When I flew to Japan earlier this year, I was taken out of the security line and forced to go through the full-body scan. They also opened up my luggage and took everything out. This wouldn’t bother me, except that only one other person was treated the same way; she, too, was a non-white woman.

    I think one of the easiest times of my life was when I was in Japan, just because no one really cared. I mean, I was a foreigner, but that was all they cared about. It didn’t matter if I was black, or Apache, or anything else. I was a foreigner, and so I was suddenly lumped together with a group. And oh my god, that was one of the greatest feelings of my life.

    I’m back in America now, and in California, which means I’m more confused than I ever was before. I’m not white, but I’m not black. I’m not Apache, either, not really. I’m nothing, and I can’t figure out where exactly I’m supposed to be. And this is, I guess, why sometimes I get so mad when I think about cross-racial things. Because yeah, it’s nice and all, to be able to marry whoever you want. But when you get down to it, there are still races, and where are your kids supposed to go? The only time I don’t think about race, and what I am, is when I’m with my family. I don’t live with them anymore, though, which means I don’t know who, or what, I am (or I’m supposed to be).

    At this point, I am so confused on what I am ethnically and culturally, that I can’t even begin to try to come to terms with what I am sexually (as in, gay or bi). It shouldn’t be that big of a deal, but on one side, I look around me and feel sorta stunned, and a little nervous, seeing so many minorities around me. On the other side, I’m constantly counting down the hours before someone stops me and asks for my ID.

    I think it’s just that I am so very, very confused; probably, I think, similar to the way you’re confused. Inside, I am a white girl from a middle-class family; yeah, we ate tortillas when I grew up, and my grandma and dad speak Spanish, but I’m not that ethnic. On the outside, though, I am something no one else can even figure out. Black? Apache? I can’t even figure it out. Sometimes, I look in the mirror, and I can’t figure out who’s looking back at me; not in an existential life-crisis way. As in, sometimes I look down at my skin, and I am fucking stunned into silence to see that my skin isn’t white.

    And so, like. I’m trying to figure out how to reconcile the two sides. How I can make my outside match my inside, or maybe if I should try to make my inside match my outside. God knows if I can even get the two sides within a few shades of each other. But I’m trying, little by little. Act a little quirkier, talk with a bit of a twang. Cook my grandmother’s recipes, and gripe about The Man. For a long time, I’ve been thinking about cutting off my hair, and letting it go big and bushy on me, all the kinks I’ve been hiding away in very, very carefully braided hair for many, many years.

    Each time I go to get it cut, though, I look in the mirror, and I think, but it will make me look too black, and so I don’t. Don’t cut it, or let out all the kinks. I want to, but I’m scared, because I don’t know what I’ll look like then, and I don’t know who that will make me, and I am very, very scared that people won’t like me as much (and I have always, always tried to be such a good girl).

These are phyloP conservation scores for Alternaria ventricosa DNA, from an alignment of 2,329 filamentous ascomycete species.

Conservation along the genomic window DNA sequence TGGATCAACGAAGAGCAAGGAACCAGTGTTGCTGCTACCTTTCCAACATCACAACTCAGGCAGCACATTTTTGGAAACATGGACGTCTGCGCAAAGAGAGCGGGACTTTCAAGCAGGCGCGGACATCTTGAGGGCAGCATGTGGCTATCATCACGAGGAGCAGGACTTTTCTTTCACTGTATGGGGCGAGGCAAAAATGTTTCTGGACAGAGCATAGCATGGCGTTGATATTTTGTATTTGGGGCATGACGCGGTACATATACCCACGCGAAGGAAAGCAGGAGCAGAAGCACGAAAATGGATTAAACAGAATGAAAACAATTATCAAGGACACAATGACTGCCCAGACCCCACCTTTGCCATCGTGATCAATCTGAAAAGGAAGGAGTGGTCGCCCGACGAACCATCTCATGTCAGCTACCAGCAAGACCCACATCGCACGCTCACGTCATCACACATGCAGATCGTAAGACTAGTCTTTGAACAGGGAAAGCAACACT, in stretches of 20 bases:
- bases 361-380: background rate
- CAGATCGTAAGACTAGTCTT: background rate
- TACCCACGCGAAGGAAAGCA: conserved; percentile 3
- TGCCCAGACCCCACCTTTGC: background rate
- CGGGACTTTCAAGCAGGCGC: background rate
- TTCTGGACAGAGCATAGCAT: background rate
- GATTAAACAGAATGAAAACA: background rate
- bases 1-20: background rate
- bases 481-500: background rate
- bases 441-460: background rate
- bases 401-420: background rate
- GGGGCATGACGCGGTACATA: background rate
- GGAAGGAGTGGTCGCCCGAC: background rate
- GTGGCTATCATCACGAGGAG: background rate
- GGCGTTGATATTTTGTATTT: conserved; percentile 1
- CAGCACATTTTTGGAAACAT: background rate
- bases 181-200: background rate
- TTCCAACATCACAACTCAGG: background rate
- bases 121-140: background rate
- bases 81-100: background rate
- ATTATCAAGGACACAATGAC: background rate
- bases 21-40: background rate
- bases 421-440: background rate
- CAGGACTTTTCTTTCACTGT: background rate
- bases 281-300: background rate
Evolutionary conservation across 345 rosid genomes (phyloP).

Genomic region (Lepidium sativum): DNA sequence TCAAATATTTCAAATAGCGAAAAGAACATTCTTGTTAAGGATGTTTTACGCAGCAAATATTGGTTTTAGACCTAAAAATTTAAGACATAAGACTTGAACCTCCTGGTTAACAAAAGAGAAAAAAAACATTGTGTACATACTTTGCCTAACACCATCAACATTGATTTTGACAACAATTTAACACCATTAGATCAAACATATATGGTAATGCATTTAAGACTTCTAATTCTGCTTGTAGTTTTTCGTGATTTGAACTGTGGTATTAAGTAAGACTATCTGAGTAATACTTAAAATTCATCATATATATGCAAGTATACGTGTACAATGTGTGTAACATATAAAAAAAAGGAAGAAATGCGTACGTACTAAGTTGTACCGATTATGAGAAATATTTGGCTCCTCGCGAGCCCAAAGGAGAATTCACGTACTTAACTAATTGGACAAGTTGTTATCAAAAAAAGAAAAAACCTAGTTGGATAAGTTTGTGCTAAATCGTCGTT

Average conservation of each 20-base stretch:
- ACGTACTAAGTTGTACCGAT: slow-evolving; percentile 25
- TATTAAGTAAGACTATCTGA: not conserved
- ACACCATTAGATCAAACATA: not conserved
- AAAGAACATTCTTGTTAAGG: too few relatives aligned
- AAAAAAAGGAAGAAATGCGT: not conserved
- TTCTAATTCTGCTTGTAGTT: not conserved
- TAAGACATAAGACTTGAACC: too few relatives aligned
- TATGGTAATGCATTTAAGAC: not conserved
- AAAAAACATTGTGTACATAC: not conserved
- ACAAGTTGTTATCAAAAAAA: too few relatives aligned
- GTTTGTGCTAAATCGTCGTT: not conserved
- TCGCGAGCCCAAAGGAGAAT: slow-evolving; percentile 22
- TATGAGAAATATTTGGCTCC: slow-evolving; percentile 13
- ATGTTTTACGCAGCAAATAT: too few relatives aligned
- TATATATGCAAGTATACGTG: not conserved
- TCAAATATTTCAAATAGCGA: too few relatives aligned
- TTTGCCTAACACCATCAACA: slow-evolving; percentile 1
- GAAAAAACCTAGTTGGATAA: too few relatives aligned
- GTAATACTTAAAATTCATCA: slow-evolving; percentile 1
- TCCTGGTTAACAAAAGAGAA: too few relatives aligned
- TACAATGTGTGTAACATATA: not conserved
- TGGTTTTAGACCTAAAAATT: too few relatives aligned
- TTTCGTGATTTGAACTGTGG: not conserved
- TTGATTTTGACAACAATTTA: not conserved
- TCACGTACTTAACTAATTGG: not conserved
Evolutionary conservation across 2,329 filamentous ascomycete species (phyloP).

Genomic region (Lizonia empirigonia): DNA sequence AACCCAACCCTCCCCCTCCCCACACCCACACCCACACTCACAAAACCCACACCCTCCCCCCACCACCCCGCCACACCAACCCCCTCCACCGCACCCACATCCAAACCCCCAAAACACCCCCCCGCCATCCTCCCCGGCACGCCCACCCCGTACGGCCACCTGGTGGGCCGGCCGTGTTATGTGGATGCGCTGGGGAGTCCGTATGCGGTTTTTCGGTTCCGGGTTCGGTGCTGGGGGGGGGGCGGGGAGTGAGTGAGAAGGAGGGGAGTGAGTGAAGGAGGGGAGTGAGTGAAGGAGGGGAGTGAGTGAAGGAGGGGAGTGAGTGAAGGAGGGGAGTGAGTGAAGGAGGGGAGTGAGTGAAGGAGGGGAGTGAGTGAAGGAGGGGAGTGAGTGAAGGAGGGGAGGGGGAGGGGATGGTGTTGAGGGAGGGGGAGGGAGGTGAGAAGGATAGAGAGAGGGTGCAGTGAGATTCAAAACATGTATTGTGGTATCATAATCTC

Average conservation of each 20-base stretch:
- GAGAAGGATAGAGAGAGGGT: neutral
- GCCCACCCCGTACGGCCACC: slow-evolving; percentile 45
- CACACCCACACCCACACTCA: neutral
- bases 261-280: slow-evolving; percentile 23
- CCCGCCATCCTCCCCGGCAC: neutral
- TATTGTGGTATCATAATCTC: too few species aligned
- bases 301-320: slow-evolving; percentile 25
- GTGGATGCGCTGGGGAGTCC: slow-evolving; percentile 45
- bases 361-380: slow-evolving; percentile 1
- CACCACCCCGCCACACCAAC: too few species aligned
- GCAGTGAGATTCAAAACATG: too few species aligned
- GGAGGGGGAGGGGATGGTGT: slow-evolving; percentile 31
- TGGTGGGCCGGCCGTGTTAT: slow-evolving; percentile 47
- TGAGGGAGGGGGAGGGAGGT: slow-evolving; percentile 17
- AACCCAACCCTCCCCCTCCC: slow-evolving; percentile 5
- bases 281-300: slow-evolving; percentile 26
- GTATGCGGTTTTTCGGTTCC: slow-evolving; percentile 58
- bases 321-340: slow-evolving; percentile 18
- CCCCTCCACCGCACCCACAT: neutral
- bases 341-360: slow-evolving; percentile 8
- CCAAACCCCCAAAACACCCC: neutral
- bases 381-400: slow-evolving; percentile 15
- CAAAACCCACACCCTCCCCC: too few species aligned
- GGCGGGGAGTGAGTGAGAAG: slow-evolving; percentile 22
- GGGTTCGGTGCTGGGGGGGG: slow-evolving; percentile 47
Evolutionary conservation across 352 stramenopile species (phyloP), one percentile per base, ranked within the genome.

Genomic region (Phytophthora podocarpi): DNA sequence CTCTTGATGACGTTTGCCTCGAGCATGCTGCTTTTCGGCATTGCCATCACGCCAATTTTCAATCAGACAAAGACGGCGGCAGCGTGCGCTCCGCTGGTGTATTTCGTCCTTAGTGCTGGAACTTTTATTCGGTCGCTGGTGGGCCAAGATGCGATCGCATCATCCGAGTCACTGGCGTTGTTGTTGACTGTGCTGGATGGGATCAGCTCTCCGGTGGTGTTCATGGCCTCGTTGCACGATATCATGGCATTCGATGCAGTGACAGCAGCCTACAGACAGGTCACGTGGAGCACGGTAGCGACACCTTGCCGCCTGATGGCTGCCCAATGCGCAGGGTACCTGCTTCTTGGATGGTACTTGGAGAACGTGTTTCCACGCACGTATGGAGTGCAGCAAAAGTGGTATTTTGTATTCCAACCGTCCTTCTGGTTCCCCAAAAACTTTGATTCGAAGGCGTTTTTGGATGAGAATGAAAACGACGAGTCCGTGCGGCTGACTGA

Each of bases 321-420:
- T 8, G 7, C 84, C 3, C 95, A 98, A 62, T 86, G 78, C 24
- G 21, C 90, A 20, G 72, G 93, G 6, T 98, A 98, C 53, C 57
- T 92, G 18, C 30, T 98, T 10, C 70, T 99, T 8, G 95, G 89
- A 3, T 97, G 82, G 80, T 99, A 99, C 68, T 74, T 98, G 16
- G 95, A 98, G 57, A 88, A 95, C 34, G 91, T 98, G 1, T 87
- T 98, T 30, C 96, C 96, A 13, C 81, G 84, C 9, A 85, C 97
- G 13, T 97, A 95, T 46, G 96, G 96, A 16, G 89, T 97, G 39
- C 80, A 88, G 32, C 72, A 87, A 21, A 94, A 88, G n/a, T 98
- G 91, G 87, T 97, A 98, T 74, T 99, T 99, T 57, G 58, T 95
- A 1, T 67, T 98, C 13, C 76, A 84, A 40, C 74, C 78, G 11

So what I’m trying to say (beyond this explosion of self-pity and self-hate and too much confusion to shake a stick at) is that I understand, a little bit. I think I understand. I am (trying very hard to be) happy being me, but when I go outside, and I see people looking at me, I feel a little awkward. Like, somehow, I’m in the wrong for being different. And that’s wrong. We shouldn’t feel bad for being different, and they shouldn’t look at us with such wonder in their eyes (unless it’s the wonder of wonderful, synonymous with awe of awesome and awestruck). We should be able to go through the airport security without being detained, being pulled away from everyone else and told, through actions, not words, that we are “too different; not like everyone else; an other“.

    You cut your hair, and I applaud you for it. Your changes, in the past while, have made me very, very happy. I like to think that you’re happier this way, because it gives me a little more courage. I don’t know what I am, or what I will be, but I’m trying on all the clothes, trying to figure out what fits me best. And if you can go through life with your hair cut (maybe scared, maybe nervous, but still trudging forward, like my sister off to fight her war), then soon, maybe I’ll be brave enough to cut off my hair, too. And then we can be sisters of a kind, a little different, and a little awe-inspiring, and strong enough to thumb our noses at everyone who looks at us with the wrong kind of wonder in their eyes.

    All my love, Nene. All of my love, and my strength, and everything else I wish I could give you. You are a wonderful, beautiful person; I love you.